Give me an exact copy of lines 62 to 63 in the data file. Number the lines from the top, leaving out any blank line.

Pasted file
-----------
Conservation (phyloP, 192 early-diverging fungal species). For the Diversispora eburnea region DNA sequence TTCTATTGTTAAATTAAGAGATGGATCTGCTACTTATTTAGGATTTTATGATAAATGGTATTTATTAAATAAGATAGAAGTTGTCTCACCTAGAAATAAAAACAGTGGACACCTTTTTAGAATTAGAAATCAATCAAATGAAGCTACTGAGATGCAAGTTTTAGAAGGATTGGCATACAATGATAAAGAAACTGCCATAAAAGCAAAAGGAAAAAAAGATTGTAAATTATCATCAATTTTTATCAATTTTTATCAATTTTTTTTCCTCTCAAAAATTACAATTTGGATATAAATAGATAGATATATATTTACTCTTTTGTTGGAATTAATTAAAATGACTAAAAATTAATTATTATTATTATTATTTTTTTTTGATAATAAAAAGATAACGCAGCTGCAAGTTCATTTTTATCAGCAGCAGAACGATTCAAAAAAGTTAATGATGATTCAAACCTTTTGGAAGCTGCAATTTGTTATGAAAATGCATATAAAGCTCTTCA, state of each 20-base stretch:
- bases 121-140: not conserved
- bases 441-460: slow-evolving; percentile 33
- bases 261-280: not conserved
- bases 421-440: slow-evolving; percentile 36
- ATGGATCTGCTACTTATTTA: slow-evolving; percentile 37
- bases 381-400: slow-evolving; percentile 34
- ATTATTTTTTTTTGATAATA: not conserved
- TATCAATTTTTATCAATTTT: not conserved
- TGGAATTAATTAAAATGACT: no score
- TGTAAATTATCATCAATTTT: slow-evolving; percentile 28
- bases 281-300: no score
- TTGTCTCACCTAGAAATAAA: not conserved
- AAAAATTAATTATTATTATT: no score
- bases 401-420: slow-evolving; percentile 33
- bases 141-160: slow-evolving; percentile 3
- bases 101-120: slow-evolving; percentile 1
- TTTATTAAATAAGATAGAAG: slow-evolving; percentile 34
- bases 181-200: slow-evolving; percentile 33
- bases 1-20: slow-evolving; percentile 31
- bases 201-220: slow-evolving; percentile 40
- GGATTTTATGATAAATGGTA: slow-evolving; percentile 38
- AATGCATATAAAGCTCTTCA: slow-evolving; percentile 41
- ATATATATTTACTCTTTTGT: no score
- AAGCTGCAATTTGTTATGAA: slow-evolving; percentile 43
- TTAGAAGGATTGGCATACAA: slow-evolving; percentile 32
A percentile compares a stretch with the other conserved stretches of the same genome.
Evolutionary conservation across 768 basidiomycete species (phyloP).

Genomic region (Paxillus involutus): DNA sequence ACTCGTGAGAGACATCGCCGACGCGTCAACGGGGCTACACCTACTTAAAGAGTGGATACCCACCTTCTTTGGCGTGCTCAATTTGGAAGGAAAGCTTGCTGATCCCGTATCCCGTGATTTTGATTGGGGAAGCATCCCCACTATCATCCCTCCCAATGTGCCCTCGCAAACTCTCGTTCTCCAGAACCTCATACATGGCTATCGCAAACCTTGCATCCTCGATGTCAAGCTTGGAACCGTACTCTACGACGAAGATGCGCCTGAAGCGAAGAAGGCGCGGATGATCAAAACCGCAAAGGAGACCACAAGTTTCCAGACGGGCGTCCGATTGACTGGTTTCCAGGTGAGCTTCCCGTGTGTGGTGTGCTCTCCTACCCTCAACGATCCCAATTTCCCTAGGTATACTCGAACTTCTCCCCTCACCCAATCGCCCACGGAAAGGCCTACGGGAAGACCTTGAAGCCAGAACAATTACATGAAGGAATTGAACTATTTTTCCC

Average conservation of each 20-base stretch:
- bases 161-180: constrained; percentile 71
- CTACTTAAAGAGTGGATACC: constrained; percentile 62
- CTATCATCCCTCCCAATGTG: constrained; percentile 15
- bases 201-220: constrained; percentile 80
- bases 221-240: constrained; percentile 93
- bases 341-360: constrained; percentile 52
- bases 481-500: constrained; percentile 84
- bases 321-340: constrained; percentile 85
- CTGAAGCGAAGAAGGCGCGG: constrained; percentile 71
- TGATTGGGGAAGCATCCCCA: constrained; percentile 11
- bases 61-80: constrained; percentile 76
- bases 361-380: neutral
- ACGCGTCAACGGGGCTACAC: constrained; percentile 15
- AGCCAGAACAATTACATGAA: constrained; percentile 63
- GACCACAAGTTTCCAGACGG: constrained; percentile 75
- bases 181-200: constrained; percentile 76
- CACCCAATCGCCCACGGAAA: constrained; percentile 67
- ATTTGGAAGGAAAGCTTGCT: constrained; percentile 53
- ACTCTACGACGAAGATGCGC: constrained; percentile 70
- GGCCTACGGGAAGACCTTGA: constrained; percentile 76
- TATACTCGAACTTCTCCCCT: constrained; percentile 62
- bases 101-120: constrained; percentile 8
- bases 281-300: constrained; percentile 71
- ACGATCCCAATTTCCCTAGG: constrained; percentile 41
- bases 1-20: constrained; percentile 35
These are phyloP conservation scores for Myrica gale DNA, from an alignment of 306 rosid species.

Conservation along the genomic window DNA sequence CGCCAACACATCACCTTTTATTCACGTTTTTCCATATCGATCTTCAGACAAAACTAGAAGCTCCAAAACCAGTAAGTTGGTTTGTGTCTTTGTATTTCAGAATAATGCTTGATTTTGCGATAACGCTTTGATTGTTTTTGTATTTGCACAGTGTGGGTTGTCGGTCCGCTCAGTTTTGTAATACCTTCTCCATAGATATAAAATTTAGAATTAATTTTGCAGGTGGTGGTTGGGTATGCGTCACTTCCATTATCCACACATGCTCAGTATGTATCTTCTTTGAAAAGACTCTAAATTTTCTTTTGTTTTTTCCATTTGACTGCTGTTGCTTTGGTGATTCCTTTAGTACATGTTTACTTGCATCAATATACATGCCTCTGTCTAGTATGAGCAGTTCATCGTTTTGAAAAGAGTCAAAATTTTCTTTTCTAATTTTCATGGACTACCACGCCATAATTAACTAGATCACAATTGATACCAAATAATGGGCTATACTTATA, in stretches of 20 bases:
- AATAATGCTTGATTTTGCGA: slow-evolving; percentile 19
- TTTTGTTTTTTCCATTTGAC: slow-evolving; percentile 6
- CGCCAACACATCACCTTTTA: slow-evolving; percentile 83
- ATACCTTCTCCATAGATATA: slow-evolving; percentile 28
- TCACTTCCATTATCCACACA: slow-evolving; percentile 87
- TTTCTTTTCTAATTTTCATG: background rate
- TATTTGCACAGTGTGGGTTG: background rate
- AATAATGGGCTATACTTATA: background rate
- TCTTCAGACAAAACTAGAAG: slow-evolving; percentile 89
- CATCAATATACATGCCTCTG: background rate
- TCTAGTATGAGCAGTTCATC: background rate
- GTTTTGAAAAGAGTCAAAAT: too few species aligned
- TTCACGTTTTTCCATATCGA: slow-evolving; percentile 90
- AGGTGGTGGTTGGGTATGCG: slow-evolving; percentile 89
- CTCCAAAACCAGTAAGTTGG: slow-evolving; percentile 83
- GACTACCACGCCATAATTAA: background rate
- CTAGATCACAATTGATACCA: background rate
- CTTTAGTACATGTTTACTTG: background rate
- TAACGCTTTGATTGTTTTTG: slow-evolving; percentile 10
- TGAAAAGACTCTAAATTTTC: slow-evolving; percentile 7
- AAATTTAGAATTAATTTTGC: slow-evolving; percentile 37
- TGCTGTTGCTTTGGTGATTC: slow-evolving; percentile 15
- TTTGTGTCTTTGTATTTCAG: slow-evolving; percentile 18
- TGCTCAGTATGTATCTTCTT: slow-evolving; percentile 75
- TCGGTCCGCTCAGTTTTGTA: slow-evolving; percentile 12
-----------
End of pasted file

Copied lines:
- TCACTTCCATTATCCACACA: slow-evolving; percentile 87
- TTTCTTTTCTAATTTTCATG: background rate